Heavy alcohol use ‘alters brain function of young men more than women’




A new study has found that there are significant differences in how long-term, heavy alcohol use affects the brain function of young men and women. The findings broaden our understanding of how alcohol affects the brain and could have major implications for the treatment of alcohol use disorders.

The study looked at two groups of young men and women all between the ages of 23 and 28. One group had been using alcohol for 10 years at the time of measurement, while the other group was made up of participants who rarely drank, if ever.

The Finnish team analysed how the brain responded to being stimulated by magnetic pulses that activate brain neurons. They found that, overall, alcohol users showed a greater response in the cortex – the large, outer portion of the brain – than non-users, but that men and women responded differently, with males showing a greater increase in electrical activity.

“We found more changes in brain electrical activity in male subjects, than in females, which was a surprise, as we expected it would be the other way around. This means that male brain electrical functioning is changed more than female brains by long-term alcohol use”, said Dr Outi Kaarre from the University of Eastern Finland and Kuopio University Hospital.

They also observed more changes in the neurotransmission systems of the male brains compared to females. Neurotransmission is the process by which nerve cells in the brain communicate using electrical and chemical signals. There was heightened activity of one neurotransmitter chemical, called GABA, among the males.

“We’re still trying to figure out what this means, but GABA is a pretty fundamental neurotransmitter in the inhibition of many brain and central nervous systems functions. It’s involved in many neurological systems, and is important in anxiety and depression. Generally, it seems to calm down brain activity”, said Kaarre.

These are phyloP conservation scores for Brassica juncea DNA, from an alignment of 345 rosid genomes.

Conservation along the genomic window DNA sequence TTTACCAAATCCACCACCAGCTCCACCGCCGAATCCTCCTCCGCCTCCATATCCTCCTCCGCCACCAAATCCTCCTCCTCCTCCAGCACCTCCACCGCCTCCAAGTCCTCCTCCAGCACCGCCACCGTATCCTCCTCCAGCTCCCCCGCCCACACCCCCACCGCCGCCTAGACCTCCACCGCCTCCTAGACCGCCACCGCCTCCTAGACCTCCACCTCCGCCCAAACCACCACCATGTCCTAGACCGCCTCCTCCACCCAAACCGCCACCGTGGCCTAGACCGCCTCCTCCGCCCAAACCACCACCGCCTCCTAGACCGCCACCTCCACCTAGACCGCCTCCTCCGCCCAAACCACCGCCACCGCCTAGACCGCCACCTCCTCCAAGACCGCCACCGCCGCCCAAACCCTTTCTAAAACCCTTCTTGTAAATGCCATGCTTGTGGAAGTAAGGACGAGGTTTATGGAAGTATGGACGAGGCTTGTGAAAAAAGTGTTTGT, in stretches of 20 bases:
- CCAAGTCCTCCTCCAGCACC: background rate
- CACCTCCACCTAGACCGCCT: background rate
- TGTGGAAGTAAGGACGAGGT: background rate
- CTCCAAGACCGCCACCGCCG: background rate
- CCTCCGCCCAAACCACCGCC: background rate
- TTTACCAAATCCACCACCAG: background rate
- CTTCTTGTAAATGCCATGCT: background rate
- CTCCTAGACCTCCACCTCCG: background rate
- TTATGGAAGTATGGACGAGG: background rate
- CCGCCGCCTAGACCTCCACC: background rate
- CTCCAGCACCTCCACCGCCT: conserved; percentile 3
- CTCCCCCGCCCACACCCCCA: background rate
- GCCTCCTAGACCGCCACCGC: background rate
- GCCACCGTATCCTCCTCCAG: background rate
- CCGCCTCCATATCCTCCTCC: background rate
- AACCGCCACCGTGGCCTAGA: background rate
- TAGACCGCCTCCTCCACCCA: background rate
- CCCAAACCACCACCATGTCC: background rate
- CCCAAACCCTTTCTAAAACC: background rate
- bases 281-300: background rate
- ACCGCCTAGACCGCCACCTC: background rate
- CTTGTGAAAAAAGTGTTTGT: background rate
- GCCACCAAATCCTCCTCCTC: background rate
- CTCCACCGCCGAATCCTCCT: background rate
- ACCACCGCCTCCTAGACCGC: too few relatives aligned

In addition, there are two types of GABA receptors – the structures that receive neurotransmitter chemicals – called GABA-A and GABA-B. The study showed that in the men, both receptors were affected, whereas in the women, only A was. This is significant because activity in the two receptors is associated with different behaviours.

“We know from animal studies that GABA-A receptor activity seems to affect drinking patterns, whereas GABA-B receptors seem to be involved in overall desire for alcohol. It has been suggested that women and men may respond differently to alcohol. Our work offers a possible mechanism to these differences.”

According to the team, one implication of these results is that gender differences could be considered when treating alcohol use disorders.

The findings were presented at the annual conference of the European College of Neuropsychopharmacology, an independent association dedicated to the science and treatment of disorders of the brain. – IBTimes